Throughout the Government of Nunavut, there are several departments and territorial corporations that are responsible for energy services throughout the territory. Click the name of each stakeholder to learn more.
Department of Community and Government Services (CGS)
CGS is responsible for managing GN property, government procurement, administering utilities, promoting energy conservation in government facilities, and purchasing petroleum products in bulk. Within CGS there are two primary divisions responsible for energy-related matters: the Technical Services Division and the Petroleum Products Division.
Technical Services Division
The CGS-Technical Services section plays an important role in reducing energy consumption and the use of non-renewable resources in government facilities through the Nunavut Energy Management Program (NEMP).
Petroleum Products Division
The Petroleum Products Division (PPD) is a division of the Government of Nunavut’s Department of Community and Government Services. PPD maintains inventories of petroleum products in all of Nunavut’s communities where no commercial suppliers (e.g. Esso, Shell, etc.) exist. The mandate of PPD is:
A) To purchase, transport, deliver, store, distribute and sell refined petroleum products to residents in all communities of Nunavut in a safe, economic, efficient and reliable manner; and
B) To ensure a continuous supply of refined petroleum products (e.g. gasoline, diesel, Jet A-1, etc.) adequate to meet the current needs of consumers and the future development of Nunavut.
Each summer during the ice-free months, fuel is transported to each community via ocean tanker or tug and barge and is stored in on-shore bulk storage tanks. Locally hired and trained Fuel Delivery Contractors then deliver and sell the products to residents throughout the year.
For more information, visit CGS’s website.
Qulliq Energy Corporation
The Qulliq Energy Corporation (QEC) is a territorial corporation 100% owned by the Government of Nunavut. QEC is the only generator, transmitter, and distributor of electrical energy in Nunavut.
All electricity needs in Nunavut are met by imported fossil fuel supplies, specifically diesel fuel. Qulliq Energy is the only energy corporation in Canada without developed local energy resources or regional electricity transmission capabilities, creating a situation of huge diesel dependency. Each community in Nunavut has its own independent electricity generation and distribution system. There is no back-up grid.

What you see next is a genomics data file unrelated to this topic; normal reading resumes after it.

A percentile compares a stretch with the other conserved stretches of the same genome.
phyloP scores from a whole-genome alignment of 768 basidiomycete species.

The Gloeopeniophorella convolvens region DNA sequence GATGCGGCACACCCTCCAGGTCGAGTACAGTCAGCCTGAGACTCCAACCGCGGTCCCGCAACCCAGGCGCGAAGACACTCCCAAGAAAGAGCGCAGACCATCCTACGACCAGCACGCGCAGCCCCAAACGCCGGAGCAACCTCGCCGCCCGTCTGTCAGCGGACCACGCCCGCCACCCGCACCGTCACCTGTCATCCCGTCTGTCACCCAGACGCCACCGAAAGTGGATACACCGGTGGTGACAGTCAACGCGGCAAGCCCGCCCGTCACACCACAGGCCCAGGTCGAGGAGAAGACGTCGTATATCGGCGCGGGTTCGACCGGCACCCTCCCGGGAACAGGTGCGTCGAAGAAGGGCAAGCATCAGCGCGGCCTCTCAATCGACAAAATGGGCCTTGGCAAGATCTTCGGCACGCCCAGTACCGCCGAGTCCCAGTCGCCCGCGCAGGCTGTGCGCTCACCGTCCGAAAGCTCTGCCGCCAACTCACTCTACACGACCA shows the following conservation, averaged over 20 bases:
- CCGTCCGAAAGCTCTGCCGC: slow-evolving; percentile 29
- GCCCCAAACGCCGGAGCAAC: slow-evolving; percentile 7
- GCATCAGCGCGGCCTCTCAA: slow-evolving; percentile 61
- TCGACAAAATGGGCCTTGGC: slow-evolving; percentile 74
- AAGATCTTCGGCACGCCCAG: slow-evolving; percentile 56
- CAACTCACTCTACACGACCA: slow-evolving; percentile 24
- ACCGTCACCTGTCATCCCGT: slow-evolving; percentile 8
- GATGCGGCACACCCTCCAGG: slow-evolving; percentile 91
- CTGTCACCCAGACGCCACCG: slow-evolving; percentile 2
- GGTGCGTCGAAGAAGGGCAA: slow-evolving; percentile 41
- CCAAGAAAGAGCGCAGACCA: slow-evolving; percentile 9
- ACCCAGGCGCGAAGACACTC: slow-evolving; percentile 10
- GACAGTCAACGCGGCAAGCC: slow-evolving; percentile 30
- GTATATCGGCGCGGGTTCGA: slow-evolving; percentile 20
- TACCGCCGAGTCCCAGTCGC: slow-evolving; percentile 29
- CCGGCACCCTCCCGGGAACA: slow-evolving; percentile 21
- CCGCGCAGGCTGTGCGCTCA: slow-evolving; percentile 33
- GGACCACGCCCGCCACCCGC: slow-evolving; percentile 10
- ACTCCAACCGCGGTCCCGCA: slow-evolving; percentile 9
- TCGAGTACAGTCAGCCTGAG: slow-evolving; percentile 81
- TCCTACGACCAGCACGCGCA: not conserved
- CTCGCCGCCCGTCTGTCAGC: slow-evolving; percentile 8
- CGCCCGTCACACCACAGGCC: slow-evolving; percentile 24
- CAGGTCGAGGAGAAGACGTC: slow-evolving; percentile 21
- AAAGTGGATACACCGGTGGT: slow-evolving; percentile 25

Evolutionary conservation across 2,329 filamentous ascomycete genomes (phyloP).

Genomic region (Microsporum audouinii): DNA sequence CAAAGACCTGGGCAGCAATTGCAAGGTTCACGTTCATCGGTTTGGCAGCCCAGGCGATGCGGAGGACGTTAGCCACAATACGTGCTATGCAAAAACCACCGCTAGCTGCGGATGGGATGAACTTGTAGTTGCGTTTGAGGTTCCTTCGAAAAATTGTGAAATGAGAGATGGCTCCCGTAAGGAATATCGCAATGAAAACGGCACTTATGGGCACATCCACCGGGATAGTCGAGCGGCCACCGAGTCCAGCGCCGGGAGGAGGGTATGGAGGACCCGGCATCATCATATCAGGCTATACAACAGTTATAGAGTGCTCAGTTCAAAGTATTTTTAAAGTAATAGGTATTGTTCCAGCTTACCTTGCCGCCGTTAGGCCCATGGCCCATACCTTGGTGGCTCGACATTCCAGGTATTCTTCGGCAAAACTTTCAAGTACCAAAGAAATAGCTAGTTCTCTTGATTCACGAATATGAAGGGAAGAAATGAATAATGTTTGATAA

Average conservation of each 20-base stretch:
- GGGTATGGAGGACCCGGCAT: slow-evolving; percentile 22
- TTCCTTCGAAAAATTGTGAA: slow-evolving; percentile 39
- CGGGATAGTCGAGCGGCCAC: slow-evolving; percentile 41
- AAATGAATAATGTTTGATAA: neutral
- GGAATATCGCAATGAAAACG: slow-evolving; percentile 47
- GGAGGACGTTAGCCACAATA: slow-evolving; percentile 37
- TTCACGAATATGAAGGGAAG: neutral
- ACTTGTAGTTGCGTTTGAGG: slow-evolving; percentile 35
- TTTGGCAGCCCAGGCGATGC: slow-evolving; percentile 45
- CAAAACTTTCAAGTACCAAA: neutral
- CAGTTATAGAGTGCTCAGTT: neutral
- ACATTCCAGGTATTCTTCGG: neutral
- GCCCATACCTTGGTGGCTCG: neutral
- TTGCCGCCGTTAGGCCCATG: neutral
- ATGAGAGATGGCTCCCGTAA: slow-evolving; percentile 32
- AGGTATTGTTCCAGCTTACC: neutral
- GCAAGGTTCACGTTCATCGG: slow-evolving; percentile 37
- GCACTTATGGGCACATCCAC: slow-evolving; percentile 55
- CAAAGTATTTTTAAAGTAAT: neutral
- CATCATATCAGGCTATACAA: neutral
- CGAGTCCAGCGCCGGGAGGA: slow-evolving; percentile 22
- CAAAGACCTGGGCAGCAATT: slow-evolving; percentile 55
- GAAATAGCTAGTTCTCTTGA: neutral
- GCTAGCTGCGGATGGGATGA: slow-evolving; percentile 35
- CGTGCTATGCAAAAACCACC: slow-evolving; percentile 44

QEC has approximately 14,400 customers across Nunavut. Power is distributed to Nunavummiut through the operation of 25 stand-alone diesel plants. Mechanical, electrical and line maintenance is provided from three regional centers, and administration of the Corporation’s business activities is coordinated from headquarters in Baker Lake and offices in Iqaluit.
Qulliq Energy Corporation is incorporated and operates under the Qulliq Energy Corporation
Act while its energy pricing is regulated pursuant to the Utility Rates Review Council Act.
For more information, visit the QEC website.
Nunavut Housing Corporation
The Nunavut Housing Corporation (NHC) works to bring targeted housing solutions to Nunavummiut through the delivery of the Public Housing program, GN Staff Housing program, and various homeowner support programs.
Public housing is delivered through Management Agreements with NHC’s 25 community partners, the Local Housing Organizations (LHO). Public housing represents 50% of all housing stock in Nunavut. The NHC also administers the Government of Nunavut (GN) Staff Housing portfolio utilizing the GN Staff Housing Policy. The GN Staff Housing portfolio represents 13% of the housing stock in Nunavut.